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Asia-Pacific weapons build-up frightening, needs action: Hill



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MEDIA RELEASE ^ SENATOR ROBERT HILL LEADER OF THE OPPOSITION IN THE SENATE SHADOW MINISTER FOR FOREIGN AFFAIRS

Tuesday, June 11 Canberra 52/91

ASIA-PACIFIC WEAPONS BUILD-UP FRIGHTENING. HEEDS ACTION: HILL

The Shadow Minister for Foreign Affairs, Senator Robert Hill, today said the potential for proliferation of nuclear, chemical and biological weapons in the Asia-Pacific region was frightening and needed urgent action.

He said the progress in arms control currently being witnessed in Europe had not been repeated in the Asia-Pacific region.

Senator Hill made his comments at the launching of the book "Radioactive Heaven and Earth" at the Austin Hospital in

Melbourne.

Senator Hill said that although overall world spending on arms fell by 4 per cent in 1990, defence spending in Asia-Pacific countries such as China, Taiwan, Japan, Thailand, Singapore, Malaysia, India and Pakistan had increased. As a result,

regional navies and air forces were being expanded.

"The need for greater attention to be paid to this arms build-up in the Asia-Pacific is pressing," Senator Hill said.

"It is the potential proliferation of nuclear, chemical and biological weapons into an area already showing signs of an arms race - an area which has a diversity of political systems and military capability, an area with pockets of instability - that

is the most frightening and in need of urgent action."

He said the most immediate concern within our region regarding nuclear proliferation was North Korea. He said North Korea had not concluded a safeguards agreement or accepted inspections of its nuclear facilities. Its intransigence was most disturbing and endangered regional security.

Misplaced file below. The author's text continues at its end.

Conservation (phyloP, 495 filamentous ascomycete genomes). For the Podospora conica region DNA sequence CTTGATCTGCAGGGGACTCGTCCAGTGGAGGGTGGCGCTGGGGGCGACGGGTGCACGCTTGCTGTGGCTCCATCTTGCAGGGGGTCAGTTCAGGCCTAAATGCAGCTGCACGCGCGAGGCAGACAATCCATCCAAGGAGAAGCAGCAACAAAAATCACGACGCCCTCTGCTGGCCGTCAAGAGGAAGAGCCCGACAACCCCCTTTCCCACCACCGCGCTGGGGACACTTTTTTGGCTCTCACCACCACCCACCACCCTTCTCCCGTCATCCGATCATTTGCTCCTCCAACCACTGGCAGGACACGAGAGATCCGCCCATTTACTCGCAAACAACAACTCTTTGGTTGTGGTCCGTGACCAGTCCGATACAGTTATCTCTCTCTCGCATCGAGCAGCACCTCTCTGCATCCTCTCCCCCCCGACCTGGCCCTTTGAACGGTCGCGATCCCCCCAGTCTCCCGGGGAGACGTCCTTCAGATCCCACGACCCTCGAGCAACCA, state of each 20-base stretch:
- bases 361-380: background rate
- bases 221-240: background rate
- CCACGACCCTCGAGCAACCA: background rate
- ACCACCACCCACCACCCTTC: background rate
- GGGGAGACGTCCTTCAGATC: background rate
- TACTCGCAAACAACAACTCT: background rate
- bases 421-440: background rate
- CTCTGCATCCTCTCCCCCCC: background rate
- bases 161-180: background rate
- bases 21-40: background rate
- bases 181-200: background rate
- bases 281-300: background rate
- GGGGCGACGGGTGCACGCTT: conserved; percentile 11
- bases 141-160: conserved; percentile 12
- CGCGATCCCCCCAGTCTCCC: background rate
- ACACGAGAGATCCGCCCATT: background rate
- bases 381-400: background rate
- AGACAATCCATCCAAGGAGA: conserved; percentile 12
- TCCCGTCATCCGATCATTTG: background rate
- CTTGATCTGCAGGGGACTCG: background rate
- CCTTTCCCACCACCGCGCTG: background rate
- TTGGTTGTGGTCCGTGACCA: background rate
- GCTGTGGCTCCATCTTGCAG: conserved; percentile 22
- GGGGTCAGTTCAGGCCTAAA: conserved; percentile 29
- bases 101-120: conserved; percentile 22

Senator Hill said the proliferation of ballistic missile technology was concerning, as growth in the number of missiles would inevitably increase instability and undermine progress in arms reductions by the superpowers.

COMMONWEA-TH PA R L IA M EN TA R Y LIBRARY M iC A H

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He said the combination of missile technology and chemical weapons provided a potent, threatening and "easy" weapon of mass destruction - one which many powers, including those in the Asia- Pacific, could acquire.

"Therefore, not only is the control of weapons delivery

technology urgent, but so is progress on a complete ban on

chemical weapons," Senator Hill said.

Senator Hill said the arms control and disarmanent process was not an easy one and would be difficult to achieve in the Asia- Pacific because of the diversity of political systems and military capabilities.

"Although differing national security concerns must be taken into account, the arms build-up within the region can only be

destabilising," Senator Hill said.

He said a regional commitment to multilateral treaties and regimes under which nuclear, chemical and biological weapons were controlled was one way of containing the potential for conflict.

But this system was limited, did not deal with the issues which gave rise to perceptions of threat, and did not deal adequately with the control of conventional weapons.

Senator Hill said there could not be an automatic assumption that the methods and processes used in Europe and globally to reduce conventional and nuclear weapons and build confidence would be useful in the Asia-Pacific context.

"The path to pursue initially in the Asia-Pacific region is to focus on what security really means - not only in a military sense, but in trade, economic and political terns as w e l l , " he said.

"Enhancing the regional security environment will take time and will only come about through greater co-operation and greater transparency of intentions in all these areas."

(ends)

Enquiries: Senator Hill on (06) 277 3170 or Hark Batistich on (03) 614 2797